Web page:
Marble Surface

About two weeks ago as I walked down the halls of my school, a colleague standing in the doorway of his class said to me, “This is when I am jealous of Karen. She was always able to sit and have full conversations with her students in Spanish.” He went on to explain how it always amazed him. As I walked away it struck me how it must be over twenty years since that teacher saw Karey in a classroom and what she was able to do still has an impact on him today.

This is the impact of a teacher.

In my twenty years as a teacher I have been fortunate to work with and learn from many amazing educators; however, Karey was my first mentor. I first saw her ability to form relationships with kids and hold their attention through activities as a camp counselor. When I was in college, I would visit her classroom from time to time. She had a natural ability to build positive relationships with her students and create a classroom environment that both challenged and supported her students. When I began teaching, I would often pick her brain for ideas for lessons or strategies to use in my classroom. To this day, I still have boxes in my basement of materials she handed down to me. While I’ve moved out of the classroom and into a role as an administrator where I no longer need them, I take comfort in having something tangible to remind me of the mark she has left on me.

This is the impact of a teacher.

When she stepped away from teaching to stay at home and raise her four boys, Karey still drew from her “teacher side” with the creation of a chore chart, displaying the boys’ artwork in the kitchen, and decorating bedroom doors with notes of encouragement or for their birthdays. Through her work on the PTO, Karey continued to support the teachers and staff in the schools her boys attended. I remember on February 4, 2018 when Karey was admitted to the hospital and the Eagles were playing in the Super Bowl. The teachers from the boys’ elementary school pulled together at the last minute to throw a Super Bowl party for Dave and the boys.

This is the impact of a teacher.

I think of Karey often, but I find myself thinking of her more every May. This month is Brain Tumor Awareness Month, and May 1- May 7 is Teacher Appreciation Week. It’s a week to honor and appreciate the hard work and dedication of teachers. I find myself reflecting more on the influence Karey still holds on me and what thoughts she would have as a former educator and mother. I think she would want teachers to know that even on the most challenging days, they are making a difference. That what they do has an impact on each student, so do your best to make it a positive one. She would want students to know that their teachers start each day leaving their own personal burdens, stressors, or responsibilities at the door so they can help their students achieve. She would want parents to know that teachers want nothing more than for their child to succeed. She would want all of us to know that time is precious, and it is up to us to make a lasting impact on those around us.

This is the impact of a teacher.


To be completely honest, I don't remember much about Friday, February 9, 2018.

I remember the Saturday before she died. It was the last time she was in our house. Even though she would be alive almost another week, by the time she left our house and went to the hospital in Philadelphia, she was already gone. For the month leading up to this moment, the woman who had raised me was slowly being sucked away, little by little. And by Saturday, February 3, 2018, that woman was gone. There was no surgery and no treatment that could make her go back to my mom like the other times.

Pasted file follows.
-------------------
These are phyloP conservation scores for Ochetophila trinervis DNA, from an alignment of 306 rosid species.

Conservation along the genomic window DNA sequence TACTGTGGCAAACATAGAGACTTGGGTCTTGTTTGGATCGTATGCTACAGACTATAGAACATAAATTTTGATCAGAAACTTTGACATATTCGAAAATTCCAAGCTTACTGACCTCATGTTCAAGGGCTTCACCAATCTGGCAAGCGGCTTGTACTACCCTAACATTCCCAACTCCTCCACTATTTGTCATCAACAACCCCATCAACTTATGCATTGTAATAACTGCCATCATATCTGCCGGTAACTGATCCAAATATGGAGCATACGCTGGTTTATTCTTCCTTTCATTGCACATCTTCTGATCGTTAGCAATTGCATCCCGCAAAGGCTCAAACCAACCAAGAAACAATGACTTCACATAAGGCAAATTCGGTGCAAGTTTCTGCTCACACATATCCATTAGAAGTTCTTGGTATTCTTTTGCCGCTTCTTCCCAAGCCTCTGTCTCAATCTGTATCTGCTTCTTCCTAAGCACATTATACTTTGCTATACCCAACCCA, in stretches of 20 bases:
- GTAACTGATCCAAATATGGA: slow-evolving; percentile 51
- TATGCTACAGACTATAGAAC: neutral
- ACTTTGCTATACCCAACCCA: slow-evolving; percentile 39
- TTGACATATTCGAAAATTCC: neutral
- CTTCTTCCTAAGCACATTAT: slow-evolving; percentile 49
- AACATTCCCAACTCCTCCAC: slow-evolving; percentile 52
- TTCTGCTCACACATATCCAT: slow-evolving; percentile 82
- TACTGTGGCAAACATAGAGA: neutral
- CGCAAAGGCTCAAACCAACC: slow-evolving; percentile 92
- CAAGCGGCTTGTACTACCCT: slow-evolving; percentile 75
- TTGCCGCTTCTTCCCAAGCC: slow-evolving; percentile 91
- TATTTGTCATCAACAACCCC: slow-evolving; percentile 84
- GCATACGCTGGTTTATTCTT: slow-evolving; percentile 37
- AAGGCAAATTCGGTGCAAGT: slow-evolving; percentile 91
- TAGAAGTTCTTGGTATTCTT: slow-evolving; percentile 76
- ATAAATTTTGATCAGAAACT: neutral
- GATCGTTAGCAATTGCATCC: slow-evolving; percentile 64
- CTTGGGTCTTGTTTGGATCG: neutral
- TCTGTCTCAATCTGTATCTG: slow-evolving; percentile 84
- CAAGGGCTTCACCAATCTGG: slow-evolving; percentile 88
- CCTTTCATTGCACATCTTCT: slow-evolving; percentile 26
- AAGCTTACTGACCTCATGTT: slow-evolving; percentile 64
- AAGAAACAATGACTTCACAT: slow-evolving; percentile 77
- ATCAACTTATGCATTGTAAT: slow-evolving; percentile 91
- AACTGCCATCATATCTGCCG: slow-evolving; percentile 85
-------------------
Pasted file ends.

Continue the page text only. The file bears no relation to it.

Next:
I remember the Wednesday before she died. I remember sitting in my room when my dad came in with my brother and sat us both down. He explained that we had to go to Philadelphia. At this point, I had begun to understand what was going on. When we got to the hospital, I saw all my aunts, uncles, and grandparents in the Neuro Intensive Care Unit waiting room that I had spent far too much time in.

Shortly after we got there, my dad, my brothers, and I went into a room and someone from the hospital explained that our mom’s time in this world was coming to an end. I don’t remember a single word from that interaction, only the feeling. The way my eyes stung and burned. The way the world blurred. The way the bright white fluorescent lights felt like I was looking into the sun. The way my jaw clenched as if I were trying to break my teeth. The way the walls seemed to be swallowing me. The way my ears refused to let any sound in because of the overload of thoughts running through my mind. And then I walked back to that waiting room.


The overwhelming feelings had now been replaced by nothingness. My mind, which had been unable to process the simplest of questions just a moment ago, was now completely blank. I felt nothing.

February 9, 2018

The doctors had said, “it could be three hours or it could be three days”. We had no doubt that it would be three days. Throughout her entire battle, my mom had hit the far end of the range. Only about 25% of patients with glioblastoma live for over a year. She lived for a year and four months. But eventually, she had to hit the end of the range. Karen Stevenson, my mom, died on February 9, 2018. She was 43.

I don’t remember much from that day. I remember the drive home. I felt sorry. For myself sure, but more so for my mom because of everything that she wouldn’t get to experience. My mom never got to see me go to high school or prom, or drive a car. She won’t get to see me pick a college, graduate high school, or go to college. She won’t get to see me graduate college, find a job, or buy a house. She won’t see me get married or dance with me at my wedding. She won’t meet her grandkids, spoil them, or see them grow up. And then multiply all of that by three to account for my brothers. She won’t get to see us grow into the men that she raised us to be.